The third generation SLR01 project began with known design targets and loads (such as braking force), but also had to conform to UCI rules and existing frame geometry. Conventional methods start with a shape calculation – allowing room for moving parts and so on, then a laminate calculation to decide on carbon materials and layup, and finally comes prototype testing.
BMC’s ACE Technology combines the shape and laminate calculations to simplify the process. It’s a supercomputer-based algorithm, co-developed between BMC and two other companies, one of whom has access to such a computer. BMC had 247 parameters to consider when creating a carbon frame. The second generation SLR01’s ACE Technology design passed through 34,000 iterations before arriving at the final one, adding disc brakes to the mix for the new bike increased that number by another 18,000.
At first glance, the new SLR01’s profile is very similar to the outgoing model. But look closer and the differences emerge, especially on the disc model. Asymmetry is key, with a shallow, almost squared non-drive side chainstay, opposing a taller, slimmer drive side, a wide PF86 bottom bracket shell, asymmetric seat tube and BMC’s customary, but slightly less angular down tube.
The disc fork is all new, and to account for the stress that is created above the front disc caliper, BMC ignored the convention of simply beefing it up with additional material, often around 50-60g, instead, they maintained the same tube thicknesses and altered the individual profiles of each leg, making them quite asymmetric. The fork is optimized for a 160mm rotor, and to avoid unnecessary mounting hardware, BMC created what they call a Direct Frontal Flat Mount for the disc caliper, with the bolts piercing the fork leg from front to rear, with no need for aluminum adaptors. The result is a disc-specific fork that’s only 18g heavier than its rim-braked equivalent, weighing a claimed 355g, including headset compression device.
Following the lead of last year’s Roadmachine, the Teammachine SLR01 has reduced the Crosslock brace inside the top tube and seat tube junction to a buttress. Hidden within is the 'No-Gap' seatpost clamp, which has an internal wedge, and eliminates any gaps between the seatpost and frame with its floating top cap. It’s adjusted from below with an angled 4mm hex bolt. The 195g D-shaped Compliance Post seatpost continues (15mm offset standard; 0mm option available), its flattened rear side allowing it to flex, and the lowered seat clamp extends its active length by 46mm.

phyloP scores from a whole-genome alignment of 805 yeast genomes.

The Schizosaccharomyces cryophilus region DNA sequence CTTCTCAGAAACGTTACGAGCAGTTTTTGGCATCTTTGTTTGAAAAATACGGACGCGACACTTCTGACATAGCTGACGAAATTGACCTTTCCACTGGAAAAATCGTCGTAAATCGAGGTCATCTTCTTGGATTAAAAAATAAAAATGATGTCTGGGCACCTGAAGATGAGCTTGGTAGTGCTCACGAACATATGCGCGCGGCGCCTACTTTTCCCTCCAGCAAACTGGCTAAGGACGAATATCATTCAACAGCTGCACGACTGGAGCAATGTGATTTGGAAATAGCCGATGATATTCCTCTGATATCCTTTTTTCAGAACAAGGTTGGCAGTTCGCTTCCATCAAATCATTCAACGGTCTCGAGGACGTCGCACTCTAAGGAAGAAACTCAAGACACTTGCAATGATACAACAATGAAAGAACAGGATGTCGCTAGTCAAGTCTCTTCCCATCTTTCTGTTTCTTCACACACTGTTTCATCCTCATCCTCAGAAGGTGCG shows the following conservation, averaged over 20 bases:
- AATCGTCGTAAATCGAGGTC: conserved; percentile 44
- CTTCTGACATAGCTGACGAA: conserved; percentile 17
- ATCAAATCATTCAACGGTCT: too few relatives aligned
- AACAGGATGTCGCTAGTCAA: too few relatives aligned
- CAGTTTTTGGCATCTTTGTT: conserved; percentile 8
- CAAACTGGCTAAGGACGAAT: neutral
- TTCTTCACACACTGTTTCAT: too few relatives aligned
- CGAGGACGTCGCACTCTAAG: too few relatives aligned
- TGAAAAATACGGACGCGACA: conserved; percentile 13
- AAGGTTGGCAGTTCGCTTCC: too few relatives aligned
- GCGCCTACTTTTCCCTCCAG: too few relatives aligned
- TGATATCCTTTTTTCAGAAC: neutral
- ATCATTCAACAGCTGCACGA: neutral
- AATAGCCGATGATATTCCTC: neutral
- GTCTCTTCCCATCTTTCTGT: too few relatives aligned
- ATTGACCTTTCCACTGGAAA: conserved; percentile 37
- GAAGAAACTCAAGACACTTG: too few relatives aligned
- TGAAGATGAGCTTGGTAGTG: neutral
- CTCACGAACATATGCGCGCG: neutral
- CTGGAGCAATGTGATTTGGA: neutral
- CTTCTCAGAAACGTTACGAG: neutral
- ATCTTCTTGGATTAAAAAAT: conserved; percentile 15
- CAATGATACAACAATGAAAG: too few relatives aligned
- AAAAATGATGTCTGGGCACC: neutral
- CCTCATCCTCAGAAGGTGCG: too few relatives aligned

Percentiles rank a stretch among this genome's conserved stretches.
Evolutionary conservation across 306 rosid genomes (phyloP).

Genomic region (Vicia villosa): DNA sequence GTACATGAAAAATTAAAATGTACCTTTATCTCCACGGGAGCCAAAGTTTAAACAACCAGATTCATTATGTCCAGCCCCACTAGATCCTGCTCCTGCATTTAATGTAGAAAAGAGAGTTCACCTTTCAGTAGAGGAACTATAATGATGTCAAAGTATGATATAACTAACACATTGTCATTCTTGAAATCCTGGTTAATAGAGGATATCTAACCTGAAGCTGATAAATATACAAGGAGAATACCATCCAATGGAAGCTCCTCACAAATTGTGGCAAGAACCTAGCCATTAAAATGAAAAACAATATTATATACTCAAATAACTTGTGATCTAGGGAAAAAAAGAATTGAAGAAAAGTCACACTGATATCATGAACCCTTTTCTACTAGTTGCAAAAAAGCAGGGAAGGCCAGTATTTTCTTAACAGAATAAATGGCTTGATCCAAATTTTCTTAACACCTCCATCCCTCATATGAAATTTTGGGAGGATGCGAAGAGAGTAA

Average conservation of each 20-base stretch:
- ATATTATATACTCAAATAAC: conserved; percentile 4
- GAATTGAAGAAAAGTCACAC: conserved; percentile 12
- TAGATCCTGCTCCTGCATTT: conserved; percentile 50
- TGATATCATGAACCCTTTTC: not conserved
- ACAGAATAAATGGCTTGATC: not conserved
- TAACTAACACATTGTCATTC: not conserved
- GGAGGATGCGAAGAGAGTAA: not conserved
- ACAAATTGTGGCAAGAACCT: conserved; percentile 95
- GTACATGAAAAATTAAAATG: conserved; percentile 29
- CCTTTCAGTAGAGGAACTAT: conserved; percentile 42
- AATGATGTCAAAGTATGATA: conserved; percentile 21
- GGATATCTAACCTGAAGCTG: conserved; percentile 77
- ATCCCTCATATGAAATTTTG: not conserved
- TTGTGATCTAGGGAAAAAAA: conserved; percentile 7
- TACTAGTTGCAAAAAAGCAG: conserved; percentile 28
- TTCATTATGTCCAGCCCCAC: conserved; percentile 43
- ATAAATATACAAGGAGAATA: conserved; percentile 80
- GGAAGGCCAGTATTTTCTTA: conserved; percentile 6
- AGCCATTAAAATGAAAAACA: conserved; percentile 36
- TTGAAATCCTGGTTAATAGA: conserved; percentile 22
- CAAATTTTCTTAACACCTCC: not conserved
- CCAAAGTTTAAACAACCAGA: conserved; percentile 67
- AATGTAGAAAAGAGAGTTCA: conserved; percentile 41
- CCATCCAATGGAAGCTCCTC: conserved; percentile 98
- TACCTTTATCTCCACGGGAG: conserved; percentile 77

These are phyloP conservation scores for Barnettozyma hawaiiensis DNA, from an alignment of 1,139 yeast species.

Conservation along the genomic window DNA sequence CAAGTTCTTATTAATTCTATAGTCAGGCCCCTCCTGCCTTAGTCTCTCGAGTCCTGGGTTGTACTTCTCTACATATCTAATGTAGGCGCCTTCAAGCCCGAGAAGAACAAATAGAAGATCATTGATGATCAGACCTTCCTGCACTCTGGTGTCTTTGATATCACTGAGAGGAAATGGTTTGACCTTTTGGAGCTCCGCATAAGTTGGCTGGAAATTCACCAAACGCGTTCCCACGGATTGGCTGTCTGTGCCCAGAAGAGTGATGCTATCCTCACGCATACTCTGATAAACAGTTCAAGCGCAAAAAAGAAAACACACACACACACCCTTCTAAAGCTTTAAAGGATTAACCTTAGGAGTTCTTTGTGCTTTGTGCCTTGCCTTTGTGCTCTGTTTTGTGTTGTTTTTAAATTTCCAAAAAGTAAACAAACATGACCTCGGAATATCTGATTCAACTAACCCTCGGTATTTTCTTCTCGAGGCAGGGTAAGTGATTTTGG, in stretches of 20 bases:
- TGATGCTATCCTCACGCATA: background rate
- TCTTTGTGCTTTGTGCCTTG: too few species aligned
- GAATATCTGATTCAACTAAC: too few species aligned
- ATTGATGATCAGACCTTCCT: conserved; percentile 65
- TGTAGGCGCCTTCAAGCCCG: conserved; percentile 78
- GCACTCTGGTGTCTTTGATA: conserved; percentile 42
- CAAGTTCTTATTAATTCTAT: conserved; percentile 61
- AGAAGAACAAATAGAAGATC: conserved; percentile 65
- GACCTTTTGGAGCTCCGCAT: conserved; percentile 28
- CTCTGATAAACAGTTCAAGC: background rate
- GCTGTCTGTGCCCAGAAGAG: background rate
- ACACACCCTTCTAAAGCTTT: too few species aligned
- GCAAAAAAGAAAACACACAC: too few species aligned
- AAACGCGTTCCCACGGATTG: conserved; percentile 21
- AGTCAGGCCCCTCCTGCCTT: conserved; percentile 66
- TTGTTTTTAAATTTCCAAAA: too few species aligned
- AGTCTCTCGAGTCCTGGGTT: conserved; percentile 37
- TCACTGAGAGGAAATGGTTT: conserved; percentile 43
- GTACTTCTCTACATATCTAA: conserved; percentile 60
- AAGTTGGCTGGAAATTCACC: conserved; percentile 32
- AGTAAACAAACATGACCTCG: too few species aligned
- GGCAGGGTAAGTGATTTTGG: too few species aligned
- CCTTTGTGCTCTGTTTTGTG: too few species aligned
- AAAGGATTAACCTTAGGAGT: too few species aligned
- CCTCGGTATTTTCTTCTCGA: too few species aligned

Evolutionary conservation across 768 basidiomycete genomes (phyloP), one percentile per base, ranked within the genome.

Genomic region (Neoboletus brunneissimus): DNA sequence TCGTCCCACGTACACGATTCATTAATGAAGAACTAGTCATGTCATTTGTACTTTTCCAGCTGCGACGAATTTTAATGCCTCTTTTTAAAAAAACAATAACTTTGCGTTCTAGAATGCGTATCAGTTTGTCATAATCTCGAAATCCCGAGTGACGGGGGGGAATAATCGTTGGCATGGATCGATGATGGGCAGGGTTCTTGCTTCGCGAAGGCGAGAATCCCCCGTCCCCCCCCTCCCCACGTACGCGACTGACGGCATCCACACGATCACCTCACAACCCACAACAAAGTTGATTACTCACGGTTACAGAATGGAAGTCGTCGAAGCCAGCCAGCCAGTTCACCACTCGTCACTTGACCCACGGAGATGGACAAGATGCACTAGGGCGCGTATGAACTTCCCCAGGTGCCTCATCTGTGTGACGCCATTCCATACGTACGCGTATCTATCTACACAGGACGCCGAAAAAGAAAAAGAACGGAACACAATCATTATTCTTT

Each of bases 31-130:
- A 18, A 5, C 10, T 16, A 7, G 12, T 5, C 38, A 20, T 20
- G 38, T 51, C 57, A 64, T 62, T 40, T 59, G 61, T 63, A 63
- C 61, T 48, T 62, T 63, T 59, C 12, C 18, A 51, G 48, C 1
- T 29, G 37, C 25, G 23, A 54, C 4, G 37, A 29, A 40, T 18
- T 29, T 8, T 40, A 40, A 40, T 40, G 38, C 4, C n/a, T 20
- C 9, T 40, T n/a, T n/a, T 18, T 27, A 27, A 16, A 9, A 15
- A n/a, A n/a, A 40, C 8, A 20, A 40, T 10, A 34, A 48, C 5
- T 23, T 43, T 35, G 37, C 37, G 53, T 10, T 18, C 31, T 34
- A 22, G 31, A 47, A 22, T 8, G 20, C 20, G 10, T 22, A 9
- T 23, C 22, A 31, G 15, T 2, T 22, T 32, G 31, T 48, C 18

Another Roadmachine feature is the ICS (Integrated Cockpit System) stem, which comes fitted to the top three SLR01 Disc models. The stem's lower cover channels the hydraulic hoses and Di2 cables into the frame for a clean look. The cockpit is as adjustable as any other, but sleeker, using proprietary two-part spacers with interlocking halves, allowing front end adjustment without removing hydraulic brake lines. The stem’s open faceplate accepts a slot-in mount for a Garmin and a GoPro or light.
BMC incorporated the Di2 junction box within the upper portion of the down tube, behind the head tube, where its controls and LEDs are easily visible and accessible, and it’s well protected from damage in transit or accidents.
Deciding that the current thru-axle options available were heavy, BMC created its own, which weigh 55g for the pair. They’re a conventional 12mm diameter with 6mm hex required for fitting and removal – one DT Swiss removable hex lever is provided. The racing team’s disc bikes will use an 8mm hex to save a fraction more weight, and because service will always be on hand. The 8mm thru axle socket wasn’t considered appropriate for the consumer market as not every rider carries an 8mm tool.
All that weight saving effort has resulted in a 54cm 2018 model SLR01 disc frame weighing 815g, which compares impressively to the 2017 rim braked SLR01 frame, which weighs 790g in the same size.
BMC’s performance figures show the new bike delivers around 10% more bottom bracket stiffness, and around 10% more vertical compliance, largely thanks to the lowered seat clamp. The torsional stiffness values are said to be the same. All frame sizes from 47cm to 61cm have a unique carbon layup, to give a consistent ride feel that’s well within a +/- 5% tolerance.
The BMC Teammachine SL01 Team Disc model will retail for $11,999 with availability expected in late July.
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Other BMC SLR01 Disc models:
SLR01 Team (Featured): $11,999
SLR01 One: $7,699
SLR01 Two: $5,299
SLR01 Frameset Module: $4,499
- Robin Wilmott
To read the full review, head over to Cycling News